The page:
By Nicolas Zimmerman, Editor-in-chief, SAMA
Whether you’re struggling to survive the pandemic or thriving and experiencing unprecedented growth, one thing is clear: We are experiencing radical shifts in how we conduct business with our most strategic customers. As conveners of the largest community in the world dedicated to strategic and key account management, one of SAMA’s foundational purposes is to help our community both adapt to what’s happening right now and prepare for what may happen next.
At the 2020 SAMA Annual Conference (held virtually Nov. 9-11, 2020), we pulled together a group of the smartest, most sophisticated observers, students and practitioners of strategic account management for a conversation on “The Future of SAM.” Highlights are presented below, and the full panel is available on demand by registering for the virtual conference here.
Moderator: Jim Ford, Chief Commercial Officer, Solecta, and Chairman, SAMA Board of Directors
Panelists: Jennifer Stanley, Partner, McKinsey & Co.; Dino Bertani, Executive Director, International Strategic Account Management, Allergan Aesthetics; Harvey Dunham, Managing Director, Strategy and Marketing, SAMA; Tom Hablitzel, Senior VP, Enterprise Clients, Sherwin-Williams Company; Jim O’Leary, Global Practice Chair, Corporate Affairs, Edelman
#1. Shifting from focus on shareholder value only to stakeholder value as well – and a broadening understanding of what stakeholder value means.
O’Leary shared takeaways from Edelman’s most recent Business Roundtable, which highlighted the growing emphasis placed on a company’s role in society – from environmental impact to social justice and diversity/inclusion. Non-traditional sources of value will play a growing role in how stakeholders evaluate the impact of companies and their strategic accounts efforts.
#2. Sales and account management – no longer an expense but an investment.
While firms once viewed sales as an expense, in this environment it’s clearly an investment. O’Leary’s advice: Projects with the best “story” will be funded and resourced first. His other advice:
- Expand whom you interact with at your customers
- Focus more than ever on active listening. Only by making astute observations will you uncover potential new sources of value.
- Make sure your internal stakeholders understand the value your program brings to customers and, through them, to the firm. If they don’t grasp it, you may become the target of cost cutting and/or restructuring.
#3. Centralized beats diffused.
When companies shift their programs into the regions or business units, Bertani says, you risk adding inefficiencies, redundancies and opportunities for misalignment. You also risk sacrificing a common strategy, methodology and customer experience.
#4. SAM will become (if it isn’t already) the standard bearer for all sales.
From Stanley’s perspective, SAM already serves as a beacon for what it means to be a sales professional–particularly when it comes to the rigor SAMs bring to account planning, solutions co-creation with customers and articulation of unique value propositions.
#5. Centers of Excellence (CoE).
Bertani says these centralized groups of SAM experts can and should be leveraged as the catalyst for instilling the mindset, skill set and processes for distinctive go-to-market and customer-centric engagement models.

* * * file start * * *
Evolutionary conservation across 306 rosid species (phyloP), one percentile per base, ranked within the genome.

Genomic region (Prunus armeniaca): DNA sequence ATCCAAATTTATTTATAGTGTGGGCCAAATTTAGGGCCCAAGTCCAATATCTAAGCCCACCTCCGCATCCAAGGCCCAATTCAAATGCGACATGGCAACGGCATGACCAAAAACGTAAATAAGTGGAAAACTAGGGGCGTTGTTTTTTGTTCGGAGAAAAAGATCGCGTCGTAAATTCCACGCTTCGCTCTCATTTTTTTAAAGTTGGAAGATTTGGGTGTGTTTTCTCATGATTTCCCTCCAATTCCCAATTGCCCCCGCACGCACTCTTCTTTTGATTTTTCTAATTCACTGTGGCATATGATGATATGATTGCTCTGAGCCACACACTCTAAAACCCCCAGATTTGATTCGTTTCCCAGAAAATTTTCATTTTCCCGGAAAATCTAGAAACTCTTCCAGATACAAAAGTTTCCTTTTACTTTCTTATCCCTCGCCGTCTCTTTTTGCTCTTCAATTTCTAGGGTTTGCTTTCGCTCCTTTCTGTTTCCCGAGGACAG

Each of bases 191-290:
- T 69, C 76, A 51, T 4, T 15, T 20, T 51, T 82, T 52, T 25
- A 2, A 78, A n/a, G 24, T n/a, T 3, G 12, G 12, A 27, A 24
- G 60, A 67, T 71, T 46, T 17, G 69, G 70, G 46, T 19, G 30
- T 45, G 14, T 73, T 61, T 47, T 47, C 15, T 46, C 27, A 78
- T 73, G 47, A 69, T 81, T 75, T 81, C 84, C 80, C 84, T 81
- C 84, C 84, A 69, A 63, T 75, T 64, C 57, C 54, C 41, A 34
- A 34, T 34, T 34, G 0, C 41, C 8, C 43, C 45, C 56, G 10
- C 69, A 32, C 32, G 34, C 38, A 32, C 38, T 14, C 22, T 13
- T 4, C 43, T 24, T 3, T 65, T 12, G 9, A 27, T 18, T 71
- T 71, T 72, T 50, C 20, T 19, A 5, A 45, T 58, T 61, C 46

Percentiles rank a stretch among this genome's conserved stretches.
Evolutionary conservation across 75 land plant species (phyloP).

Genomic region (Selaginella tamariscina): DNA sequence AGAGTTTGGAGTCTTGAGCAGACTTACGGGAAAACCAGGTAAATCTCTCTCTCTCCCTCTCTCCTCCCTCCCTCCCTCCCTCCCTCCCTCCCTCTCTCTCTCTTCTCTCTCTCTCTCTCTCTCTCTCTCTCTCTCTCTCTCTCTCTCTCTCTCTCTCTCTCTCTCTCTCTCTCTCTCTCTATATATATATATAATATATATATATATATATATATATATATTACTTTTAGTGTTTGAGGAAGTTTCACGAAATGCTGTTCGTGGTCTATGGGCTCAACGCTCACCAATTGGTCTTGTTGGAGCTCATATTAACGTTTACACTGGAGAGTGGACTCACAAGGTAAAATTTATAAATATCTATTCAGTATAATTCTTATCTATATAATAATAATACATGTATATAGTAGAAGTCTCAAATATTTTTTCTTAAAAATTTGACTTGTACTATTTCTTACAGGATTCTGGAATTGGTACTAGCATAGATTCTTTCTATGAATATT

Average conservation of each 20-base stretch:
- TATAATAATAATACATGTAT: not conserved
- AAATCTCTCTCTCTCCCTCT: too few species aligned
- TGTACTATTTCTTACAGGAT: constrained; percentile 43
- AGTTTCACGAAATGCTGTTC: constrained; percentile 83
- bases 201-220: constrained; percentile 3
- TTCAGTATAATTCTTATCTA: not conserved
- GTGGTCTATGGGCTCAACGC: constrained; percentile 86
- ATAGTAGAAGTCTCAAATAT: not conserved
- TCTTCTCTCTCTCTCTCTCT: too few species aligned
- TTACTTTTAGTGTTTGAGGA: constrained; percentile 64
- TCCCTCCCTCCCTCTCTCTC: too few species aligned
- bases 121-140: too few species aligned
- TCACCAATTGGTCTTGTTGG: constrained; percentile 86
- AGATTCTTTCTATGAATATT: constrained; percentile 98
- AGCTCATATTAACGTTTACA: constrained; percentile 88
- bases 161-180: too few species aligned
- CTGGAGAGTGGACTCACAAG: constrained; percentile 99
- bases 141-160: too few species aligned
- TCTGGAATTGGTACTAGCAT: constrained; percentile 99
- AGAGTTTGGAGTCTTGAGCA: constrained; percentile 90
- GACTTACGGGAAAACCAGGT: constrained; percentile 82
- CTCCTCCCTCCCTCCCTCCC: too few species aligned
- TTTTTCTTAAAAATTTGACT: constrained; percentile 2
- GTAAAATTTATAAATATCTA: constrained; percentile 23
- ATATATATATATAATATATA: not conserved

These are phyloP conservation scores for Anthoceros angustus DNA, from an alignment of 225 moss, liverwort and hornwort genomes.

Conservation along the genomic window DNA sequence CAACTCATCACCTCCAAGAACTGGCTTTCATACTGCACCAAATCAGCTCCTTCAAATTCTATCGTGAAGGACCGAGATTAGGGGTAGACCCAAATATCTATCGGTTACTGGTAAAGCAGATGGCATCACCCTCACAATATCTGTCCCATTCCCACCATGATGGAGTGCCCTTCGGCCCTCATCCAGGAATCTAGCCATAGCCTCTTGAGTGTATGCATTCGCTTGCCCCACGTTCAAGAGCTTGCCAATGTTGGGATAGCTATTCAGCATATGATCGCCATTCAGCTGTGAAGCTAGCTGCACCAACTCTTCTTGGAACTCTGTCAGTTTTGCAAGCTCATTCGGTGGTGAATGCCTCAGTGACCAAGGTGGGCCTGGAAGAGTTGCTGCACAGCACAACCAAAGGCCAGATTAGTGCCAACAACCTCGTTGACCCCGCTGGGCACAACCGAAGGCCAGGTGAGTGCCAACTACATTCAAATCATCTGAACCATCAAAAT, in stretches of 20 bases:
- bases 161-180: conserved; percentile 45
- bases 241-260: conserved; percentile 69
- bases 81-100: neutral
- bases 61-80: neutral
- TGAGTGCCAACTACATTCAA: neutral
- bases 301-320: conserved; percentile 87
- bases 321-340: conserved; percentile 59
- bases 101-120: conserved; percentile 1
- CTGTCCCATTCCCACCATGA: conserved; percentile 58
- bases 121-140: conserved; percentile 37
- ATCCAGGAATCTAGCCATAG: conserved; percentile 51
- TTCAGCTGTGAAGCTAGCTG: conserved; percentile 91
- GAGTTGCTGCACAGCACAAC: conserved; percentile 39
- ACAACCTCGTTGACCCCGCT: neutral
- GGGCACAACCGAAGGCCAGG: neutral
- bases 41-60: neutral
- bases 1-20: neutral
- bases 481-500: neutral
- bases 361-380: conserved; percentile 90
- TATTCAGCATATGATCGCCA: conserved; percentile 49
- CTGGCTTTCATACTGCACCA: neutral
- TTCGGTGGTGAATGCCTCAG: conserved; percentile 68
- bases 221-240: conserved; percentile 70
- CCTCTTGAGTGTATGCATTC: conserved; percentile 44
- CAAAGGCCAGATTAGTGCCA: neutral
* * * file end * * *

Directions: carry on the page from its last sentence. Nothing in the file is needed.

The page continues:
#6. Agility is the new stability.
In disruptive times, leaders need to increase their organizations’ agility by focusing on what really matters and making much faster decisions. Bertani recommends trading perfection for simplicity. “I’d rather be approximately right,” he says, “than exactly wrong.”
#7. Those who have the data, and use it wisely, will control the playing field.
If you’re accumulating data on your customers and even your customers’ customers, how are you using it to develop insights that lead to innovative value propositions? How are you linking it to your core business strategy?
#8. In just a few months, COVID accelerated digital adoption as much as 10 years.
What this means is a vast proliferation of data on customer behavior. Those companies that both control the data and utilize it most effectively to glean customer insights will be the ones who will control the playing field. Stanley predicts that digital adoption will spare SAMs from much of the day-to-day “firefighting” of the job, freeing them to look into all this new data and distill it back into insights about their customers.
#9. The profile of strategic account teams will shift dramatically.
New and different skills will be needed to analyze all this new data and make use of it, leading to teams that include not only data scientists but also behavioral scientists and others with non-traditional sales skills. Teams will also need to become flatter, less hierarchical, in order to move quickly and with agility.
#10. Customers will reward suppliers who successfully blend a great digital experience with the human touch.
When McKinsey surveyed B2B buyers to see whether they prefer to buy digitally or from people, the answer, overwhelmingly, was “it depends.” Turns out customers are much more likely to reward suppliers with sole-source contracts when they excel in both areas and know which channel is right for which kinds of interactions.
Want more? A recording of the discussion, more than two-dozen breakout sessions and keynote presentations is available for unlimited, on-demand purchase. See what you missed here.
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- The Future of SAM – Revisited - August 24, 2021